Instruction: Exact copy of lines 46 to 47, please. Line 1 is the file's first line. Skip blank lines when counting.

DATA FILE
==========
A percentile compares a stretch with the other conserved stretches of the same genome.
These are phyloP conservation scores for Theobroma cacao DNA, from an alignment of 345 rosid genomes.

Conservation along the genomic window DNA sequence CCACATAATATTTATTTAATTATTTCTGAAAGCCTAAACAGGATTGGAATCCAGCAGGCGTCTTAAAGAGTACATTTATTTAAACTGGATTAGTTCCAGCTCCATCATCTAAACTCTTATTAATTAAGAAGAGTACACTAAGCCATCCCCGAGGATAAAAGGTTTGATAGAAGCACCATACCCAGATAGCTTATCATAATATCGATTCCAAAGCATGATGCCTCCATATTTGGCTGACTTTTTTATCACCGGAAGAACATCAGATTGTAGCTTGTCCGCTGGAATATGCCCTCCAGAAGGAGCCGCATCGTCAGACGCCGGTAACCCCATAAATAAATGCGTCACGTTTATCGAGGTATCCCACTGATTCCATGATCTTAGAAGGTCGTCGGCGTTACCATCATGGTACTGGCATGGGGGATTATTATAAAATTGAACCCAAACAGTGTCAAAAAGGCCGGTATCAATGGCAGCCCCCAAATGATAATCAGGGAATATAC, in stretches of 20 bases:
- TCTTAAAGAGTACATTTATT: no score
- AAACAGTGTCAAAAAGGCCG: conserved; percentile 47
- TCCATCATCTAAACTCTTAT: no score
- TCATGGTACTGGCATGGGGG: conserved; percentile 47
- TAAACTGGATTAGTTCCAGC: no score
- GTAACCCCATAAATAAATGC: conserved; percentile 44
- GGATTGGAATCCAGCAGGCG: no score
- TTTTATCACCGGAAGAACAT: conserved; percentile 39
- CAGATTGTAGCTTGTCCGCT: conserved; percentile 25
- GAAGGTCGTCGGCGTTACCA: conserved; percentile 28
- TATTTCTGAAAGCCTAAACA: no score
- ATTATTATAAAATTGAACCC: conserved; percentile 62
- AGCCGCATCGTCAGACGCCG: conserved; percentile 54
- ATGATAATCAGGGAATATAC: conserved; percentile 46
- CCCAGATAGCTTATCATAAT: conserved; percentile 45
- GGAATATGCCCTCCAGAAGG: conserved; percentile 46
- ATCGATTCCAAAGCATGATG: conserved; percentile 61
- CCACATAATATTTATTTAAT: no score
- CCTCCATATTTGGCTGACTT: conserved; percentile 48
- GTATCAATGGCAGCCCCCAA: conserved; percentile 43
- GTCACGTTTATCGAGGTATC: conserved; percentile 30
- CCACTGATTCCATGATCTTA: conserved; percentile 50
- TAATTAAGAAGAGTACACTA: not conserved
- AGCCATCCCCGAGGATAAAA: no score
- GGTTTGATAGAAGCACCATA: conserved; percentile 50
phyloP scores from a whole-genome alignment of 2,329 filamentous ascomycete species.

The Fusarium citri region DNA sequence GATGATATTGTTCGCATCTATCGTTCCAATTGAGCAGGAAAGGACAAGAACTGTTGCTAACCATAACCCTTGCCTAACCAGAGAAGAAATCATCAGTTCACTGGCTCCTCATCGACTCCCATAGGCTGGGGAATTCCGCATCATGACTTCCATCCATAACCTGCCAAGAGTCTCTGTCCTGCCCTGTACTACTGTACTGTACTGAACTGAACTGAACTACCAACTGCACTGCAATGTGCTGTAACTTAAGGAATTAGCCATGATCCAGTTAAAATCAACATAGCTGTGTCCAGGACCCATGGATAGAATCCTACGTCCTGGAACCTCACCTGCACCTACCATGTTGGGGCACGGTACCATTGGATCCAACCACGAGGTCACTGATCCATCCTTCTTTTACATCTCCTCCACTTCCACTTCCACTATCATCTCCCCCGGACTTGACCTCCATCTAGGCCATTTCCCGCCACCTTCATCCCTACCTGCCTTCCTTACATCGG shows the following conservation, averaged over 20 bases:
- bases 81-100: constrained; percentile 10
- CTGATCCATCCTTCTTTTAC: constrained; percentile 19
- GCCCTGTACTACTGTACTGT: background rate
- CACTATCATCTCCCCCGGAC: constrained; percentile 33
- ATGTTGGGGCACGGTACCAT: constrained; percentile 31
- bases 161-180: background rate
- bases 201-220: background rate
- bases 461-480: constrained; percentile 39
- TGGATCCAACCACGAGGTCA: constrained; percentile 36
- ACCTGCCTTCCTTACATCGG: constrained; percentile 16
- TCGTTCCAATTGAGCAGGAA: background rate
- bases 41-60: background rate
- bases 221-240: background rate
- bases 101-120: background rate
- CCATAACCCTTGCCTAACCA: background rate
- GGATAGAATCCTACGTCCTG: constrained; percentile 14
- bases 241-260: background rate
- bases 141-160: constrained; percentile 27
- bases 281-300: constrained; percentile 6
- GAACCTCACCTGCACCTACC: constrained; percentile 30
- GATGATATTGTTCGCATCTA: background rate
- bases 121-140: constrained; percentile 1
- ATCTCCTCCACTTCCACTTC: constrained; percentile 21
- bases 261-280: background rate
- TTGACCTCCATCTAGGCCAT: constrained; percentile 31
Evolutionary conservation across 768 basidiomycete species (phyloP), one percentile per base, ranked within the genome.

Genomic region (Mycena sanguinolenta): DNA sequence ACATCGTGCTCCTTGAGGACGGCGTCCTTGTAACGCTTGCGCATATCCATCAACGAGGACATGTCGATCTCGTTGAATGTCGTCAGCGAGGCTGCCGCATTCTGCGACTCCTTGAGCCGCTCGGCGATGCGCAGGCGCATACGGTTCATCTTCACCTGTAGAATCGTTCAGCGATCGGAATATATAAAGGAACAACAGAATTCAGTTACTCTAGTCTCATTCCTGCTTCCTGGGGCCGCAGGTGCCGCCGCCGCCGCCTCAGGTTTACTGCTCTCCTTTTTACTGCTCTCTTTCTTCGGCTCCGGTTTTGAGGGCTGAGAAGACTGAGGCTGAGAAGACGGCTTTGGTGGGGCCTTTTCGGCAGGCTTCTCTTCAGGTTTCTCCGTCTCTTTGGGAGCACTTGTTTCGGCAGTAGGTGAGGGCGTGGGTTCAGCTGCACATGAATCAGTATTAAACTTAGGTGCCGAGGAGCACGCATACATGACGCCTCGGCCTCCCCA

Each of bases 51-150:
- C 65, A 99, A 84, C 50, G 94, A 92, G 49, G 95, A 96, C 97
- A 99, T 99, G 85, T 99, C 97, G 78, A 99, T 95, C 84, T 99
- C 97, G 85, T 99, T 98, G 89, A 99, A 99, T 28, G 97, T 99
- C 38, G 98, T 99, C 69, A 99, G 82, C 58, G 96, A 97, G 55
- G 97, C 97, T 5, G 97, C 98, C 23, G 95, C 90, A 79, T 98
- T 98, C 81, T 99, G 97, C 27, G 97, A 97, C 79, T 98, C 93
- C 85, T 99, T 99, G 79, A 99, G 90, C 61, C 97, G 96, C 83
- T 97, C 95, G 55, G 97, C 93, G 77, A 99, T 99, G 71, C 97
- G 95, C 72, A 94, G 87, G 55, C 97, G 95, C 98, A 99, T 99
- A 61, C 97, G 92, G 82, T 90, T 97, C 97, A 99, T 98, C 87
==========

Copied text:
- GGATAGAATCCTACGTCCTG: constrained; percentile 14
- bases 241-260: background rate